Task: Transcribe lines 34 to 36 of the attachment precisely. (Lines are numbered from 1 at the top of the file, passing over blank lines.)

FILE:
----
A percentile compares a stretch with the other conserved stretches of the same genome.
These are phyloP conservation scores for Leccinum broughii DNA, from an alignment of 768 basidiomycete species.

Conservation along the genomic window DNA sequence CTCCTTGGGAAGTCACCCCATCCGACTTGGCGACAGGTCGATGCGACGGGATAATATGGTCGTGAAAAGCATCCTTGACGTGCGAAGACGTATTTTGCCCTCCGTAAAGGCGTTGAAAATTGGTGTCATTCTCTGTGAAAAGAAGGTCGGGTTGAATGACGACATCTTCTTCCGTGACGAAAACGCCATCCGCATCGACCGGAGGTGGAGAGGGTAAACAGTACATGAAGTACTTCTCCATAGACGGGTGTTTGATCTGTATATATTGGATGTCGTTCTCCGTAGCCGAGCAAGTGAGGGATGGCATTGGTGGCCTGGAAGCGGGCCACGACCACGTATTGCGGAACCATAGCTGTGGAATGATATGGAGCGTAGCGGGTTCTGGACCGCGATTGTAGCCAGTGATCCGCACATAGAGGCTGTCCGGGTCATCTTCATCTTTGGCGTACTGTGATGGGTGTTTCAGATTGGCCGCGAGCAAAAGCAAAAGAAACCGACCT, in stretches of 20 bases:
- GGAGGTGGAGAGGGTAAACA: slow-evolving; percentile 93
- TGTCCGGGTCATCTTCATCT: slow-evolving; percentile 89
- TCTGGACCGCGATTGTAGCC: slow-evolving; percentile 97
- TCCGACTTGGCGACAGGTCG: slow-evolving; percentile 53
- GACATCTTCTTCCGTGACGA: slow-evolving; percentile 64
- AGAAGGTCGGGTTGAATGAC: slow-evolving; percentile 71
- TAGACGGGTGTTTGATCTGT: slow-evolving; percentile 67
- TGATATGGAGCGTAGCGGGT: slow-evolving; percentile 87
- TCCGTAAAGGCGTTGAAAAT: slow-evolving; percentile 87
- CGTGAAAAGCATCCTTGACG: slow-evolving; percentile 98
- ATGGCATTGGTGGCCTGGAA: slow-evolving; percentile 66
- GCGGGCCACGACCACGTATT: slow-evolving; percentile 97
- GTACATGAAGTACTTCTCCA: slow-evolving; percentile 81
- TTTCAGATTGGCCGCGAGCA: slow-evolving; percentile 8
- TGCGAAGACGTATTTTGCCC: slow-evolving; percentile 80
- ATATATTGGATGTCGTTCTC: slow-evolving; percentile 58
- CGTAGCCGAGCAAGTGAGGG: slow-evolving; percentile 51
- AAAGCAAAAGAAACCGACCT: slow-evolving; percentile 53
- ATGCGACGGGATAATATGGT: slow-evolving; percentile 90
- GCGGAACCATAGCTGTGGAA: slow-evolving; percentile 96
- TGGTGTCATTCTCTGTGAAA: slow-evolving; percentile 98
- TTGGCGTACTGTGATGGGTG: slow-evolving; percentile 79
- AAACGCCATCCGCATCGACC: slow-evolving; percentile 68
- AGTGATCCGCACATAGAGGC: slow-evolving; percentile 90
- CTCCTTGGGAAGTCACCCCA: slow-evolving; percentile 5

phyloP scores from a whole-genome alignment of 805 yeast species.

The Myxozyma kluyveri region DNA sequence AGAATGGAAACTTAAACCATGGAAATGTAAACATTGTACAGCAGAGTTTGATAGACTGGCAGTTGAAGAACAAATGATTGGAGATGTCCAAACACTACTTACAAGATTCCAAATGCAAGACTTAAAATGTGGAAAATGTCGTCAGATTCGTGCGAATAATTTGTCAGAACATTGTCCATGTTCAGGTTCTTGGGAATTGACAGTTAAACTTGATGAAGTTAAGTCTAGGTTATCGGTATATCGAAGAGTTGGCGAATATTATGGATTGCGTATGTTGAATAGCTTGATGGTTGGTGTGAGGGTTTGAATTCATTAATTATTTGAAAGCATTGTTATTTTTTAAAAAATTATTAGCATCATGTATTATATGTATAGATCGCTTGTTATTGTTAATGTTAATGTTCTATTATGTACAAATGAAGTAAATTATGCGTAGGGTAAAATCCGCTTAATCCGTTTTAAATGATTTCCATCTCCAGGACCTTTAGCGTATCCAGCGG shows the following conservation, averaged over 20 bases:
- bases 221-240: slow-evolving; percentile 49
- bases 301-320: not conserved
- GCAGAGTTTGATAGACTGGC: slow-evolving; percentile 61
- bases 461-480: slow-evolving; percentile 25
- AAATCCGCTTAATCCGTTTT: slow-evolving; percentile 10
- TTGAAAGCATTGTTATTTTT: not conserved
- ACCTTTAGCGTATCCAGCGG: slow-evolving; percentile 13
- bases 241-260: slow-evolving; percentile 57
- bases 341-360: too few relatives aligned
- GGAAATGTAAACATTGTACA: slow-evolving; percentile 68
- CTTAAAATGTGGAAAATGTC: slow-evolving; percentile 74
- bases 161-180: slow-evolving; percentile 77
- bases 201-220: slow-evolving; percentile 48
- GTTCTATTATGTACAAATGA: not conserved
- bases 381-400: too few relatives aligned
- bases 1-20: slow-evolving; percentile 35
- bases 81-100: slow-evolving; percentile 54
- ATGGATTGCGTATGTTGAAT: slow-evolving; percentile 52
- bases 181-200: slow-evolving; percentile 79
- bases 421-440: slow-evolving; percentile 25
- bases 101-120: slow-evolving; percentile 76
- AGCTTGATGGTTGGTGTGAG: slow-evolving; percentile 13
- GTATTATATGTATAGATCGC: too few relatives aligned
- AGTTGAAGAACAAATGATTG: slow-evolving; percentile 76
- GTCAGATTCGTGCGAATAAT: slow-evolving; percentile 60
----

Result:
- bases 461-480: slow-evolving; percentile 25
- AAATCCGCTTAATCCGTTTT: slow-evolving; percentile 10
- TTGAAAGCATTGTTATTTTT: not conserved